The American thing is often, “Me, me, me!” Business is first and task oriented and not loyal to workers. When business is down or they’re “restructuring” and they lay you off, they’re actually saying, “You are no longer needed, the company is more important.” It isn’t about taking care of the people who work for you but about having them compete with each other. I don’t run my family or workplace that way. And when I go out into the world that’s something I work for, to change that paradigm.

I don’t think you can legislate an end to racism. You have to have a change of heart. That’s why I talk about a relationship. It’s the only real connection we have. Often, we don’t act until there’s a crisis. What we need to realize is that the crisis is happening every single day and there’s always something you can do to address it.

We’ve never understood culture in this country. We think it’s the food, the costume or the holiday, but we don’t touch what it really means to us on a spiritual, emotional, ancestral way. When the American Indian tells us that it’s not enough to pass the sage around the room but to really understand where that comes from. To understand the relationships and the way we treat each other; that it’s really expressed in our movements, in what we don’t say, the way we hold each other, the way we wait for and acknowledge one other. We don’t take the time to really look, to really experience. Americans want everything fast . . tangible. The American Indian is right when they say, “You want my customs, my rituals and my land, but you don’t want me.” What we do is we use people and cultures. We use them when it’s convenient, for a service, for artifacts. Rarely do we take the time to understand how we relate to each other.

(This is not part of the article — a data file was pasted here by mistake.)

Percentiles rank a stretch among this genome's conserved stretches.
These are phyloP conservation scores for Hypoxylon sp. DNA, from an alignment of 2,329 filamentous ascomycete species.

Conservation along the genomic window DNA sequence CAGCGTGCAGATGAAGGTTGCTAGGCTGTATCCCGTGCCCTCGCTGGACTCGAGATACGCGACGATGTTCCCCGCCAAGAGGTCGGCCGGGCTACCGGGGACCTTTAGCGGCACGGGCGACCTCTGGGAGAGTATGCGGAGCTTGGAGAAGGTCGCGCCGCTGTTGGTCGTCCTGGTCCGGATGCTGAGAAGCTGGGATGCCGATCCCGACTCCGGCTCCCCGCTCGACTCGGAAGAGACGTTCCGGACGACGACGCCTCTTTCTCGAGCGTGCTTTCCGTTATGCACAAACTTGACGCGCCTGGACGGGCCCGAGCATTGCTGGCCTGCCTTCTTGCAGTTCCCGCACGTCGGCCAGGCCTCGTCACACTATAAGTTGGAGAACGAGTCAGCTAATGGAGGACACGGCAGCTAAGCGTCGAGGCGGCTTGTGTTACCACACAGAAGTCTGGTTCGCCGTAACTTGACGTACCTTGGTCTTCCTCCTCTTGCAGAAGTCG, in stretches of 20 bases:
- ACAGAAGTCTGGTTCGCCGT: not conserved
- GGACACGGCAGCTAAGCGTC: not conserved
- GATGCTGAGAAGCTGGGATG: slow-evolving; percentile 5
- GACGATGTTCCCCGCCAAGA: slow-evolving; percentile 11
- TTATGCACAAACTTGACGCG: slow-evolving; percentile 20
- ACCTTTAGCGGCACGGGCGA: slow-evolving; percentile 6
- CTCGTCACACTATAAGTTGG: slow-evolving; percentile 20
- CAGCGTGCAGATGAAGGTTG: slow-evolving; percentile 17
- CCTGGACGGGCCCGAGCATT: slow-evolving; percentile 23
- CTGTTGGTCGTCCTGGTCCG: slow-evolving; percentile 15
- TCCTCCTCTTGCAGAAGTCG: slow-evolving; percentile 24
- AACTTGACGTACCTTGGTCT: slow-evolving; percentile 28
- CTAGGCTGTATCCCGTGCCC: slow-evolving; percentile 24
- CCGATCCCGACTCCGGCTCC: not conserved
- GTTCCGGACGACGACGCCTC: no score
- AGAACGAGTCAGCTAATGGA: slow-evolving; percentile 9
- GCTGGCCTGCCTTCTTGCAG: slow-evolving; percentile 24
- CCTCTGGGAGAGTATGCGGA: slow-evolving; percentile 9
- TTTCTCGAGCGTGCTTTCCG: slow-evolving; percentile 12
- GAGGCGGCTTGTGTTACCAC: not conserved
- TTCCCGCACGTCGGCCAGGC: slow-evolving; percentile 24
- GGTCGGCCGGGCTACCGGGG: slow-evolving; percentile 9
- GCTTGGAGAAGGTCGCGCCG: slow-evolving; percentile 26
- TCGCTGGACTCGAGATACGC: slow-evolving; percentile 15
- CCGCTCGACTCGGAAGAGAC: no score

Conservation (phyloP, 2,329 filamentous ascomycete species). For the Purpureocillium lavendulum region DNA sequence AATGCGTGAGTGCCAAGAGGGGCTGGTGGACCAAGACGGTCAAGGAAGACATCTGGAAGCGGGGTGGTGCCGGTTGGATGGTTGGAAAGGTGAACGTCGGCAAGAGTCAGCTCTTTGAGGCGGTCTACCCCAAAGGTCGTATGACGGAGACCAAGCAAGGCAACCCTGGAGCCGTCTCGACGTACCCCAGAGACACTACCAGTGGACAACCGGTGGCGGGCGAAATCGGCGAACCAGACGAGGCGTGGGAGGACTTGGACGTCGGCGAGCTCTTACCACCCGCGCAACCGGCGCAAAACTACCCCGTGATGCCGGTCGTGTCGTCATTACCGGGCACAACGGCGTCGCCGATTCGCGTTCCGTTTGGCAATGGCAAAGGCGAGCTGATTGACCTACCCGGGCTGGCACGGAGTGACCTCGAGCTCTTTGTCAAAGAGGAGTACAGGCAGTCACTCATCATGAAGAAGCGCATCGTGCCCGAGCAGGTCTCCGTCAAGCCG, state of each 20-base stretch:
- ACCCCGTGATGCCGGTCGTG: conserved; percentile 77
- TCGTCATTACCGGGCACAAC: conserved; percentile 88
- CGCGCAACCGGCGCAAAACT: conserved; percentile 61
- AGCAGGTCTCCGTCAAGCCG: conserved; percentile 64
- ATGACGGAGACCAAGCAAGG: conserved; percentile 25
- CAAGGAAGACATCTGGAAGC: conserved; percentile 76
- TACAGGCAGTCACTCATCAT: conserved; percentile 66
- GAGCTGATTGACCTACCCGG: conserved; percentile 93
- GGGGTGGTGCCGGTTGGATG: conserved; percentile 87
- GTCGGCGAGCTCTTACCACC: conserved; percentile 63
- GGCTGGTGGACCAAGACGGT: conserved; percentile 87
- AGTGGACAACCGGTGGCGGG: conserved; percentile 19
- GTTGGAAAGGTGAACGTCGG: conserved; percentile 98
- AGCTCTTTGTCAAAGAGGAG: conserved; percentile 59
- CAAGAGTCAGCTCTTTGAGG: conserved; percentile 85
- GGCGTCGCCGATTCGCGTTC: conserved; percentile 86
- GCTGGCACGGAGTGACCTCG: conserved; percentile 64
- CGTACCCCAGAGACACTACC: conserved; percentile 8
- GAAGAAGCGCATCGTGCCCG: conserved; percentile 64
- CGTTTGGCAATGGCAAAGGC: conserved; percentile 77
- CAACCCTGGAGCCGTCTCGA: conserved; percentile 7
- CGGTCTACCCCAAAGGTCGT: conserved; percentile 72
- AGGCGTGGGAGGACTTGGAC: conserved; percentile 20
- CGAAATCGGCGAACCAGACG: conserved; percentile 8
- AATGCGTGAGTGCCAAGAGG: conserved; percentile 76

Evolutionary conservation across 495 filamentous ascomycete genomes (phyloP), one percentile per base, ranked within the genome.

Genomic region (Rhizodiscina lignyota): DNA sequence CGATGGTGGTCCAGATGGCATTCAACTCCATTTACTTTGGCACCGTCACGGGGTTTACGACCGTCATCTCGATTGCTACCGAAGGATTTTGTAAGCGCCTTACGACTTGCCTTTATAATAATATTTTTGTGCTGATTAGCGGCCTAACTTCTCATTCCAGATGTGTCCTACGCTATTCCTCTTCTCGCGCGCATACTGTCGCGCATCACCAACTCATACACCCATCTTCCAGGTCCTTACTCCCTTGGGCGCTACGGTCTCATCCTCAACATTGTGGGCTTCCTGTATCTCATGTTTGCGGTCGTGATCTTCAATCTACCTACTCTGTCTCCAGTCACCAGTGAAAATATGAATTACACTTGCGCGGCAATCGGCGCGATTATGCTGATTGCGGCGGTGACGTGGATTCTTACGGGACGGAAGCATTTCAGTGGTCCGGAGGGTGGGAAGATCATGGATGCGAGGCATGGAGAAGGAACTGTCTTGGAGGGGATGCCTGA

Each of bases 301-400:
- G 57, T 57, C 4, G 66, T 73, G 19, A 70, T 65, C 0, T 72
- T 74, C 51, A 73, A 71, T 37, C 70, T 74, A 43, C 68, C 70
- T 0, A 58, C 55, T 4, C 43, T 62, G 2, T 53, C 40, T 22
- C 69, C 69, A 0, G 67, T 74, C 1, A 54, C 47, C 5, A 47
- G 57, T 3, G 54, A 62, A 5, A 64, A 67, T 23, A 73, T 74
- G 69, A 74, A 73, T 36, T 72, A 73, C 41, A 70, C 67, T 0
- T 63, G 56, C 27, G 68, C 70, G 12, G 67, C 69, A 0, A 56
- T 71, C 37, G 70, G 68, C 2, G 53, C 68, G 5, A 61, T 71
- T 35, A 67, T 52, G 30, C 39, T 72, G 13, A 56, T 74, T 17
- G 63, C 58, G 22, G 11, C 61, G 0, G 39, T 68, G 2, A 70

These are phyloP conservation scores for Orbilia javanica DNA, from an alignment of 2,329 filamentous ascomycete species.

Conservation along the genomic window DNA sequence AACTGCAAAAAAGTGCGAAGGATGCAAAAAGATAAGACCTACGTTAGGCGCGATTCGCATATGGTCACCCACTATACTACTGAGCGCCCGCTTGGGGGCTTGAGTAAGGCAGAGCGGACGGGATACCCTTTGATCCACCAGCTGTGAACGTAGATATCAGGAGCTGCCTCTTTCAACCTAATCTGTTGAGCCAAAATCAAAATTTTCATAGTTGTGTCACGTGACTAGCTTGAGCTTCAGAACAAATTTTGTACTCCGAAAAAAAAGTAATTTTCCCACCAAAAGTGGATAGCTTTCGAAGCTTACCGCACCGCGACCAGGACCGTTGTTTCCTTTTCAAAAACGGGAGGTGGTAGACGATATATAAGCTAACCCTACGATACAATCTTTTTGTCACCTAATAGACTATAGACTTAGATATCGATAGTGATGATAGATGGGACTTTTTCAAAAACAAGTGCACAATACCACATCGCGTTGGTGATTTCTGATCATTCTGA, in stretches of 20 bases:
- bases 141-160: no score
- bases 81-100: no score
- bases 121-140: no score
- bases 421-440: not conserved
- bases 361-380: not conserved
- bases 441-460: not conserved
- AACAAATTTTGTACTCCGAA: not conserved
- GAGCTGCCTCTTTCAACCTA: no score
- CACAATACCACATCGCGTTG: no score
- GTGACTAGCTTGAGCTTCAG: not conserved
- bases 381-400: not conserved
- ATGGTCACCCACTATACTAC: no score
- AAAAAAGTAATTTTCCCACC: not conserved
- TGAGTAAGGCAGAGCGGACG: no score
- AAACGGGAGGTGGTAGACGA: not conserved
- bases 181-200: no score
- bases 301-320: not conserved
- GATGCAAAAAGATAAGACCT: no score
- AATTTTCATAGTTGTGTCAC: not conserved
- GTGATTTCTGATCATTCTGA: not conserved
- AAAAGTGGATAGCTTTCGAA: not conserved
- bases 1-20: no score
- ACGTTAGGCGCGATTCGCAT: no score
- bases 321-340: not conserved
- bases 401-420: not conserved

We don’t look into the realm of what we don’t know. I think that’s the part I’m talking about. When I do workshops I have people look around the room, listen to silence; listen to what’s not being said, to bodies that are talking all the time. We usually don’t listen to the nonverbal, to the energy in a room, to the impact of our ancestors that have brought us to this place. We are very present and future oriented but don’t pay enough homage or respect to the past. When are we open to learn from other cultures . . . to integrate values from other cultures? When companies say they’re multi-cultural or multi-racial I ask them to name one cultural factor they’ve integrated, that they see as practical, as useful, that they use every single day.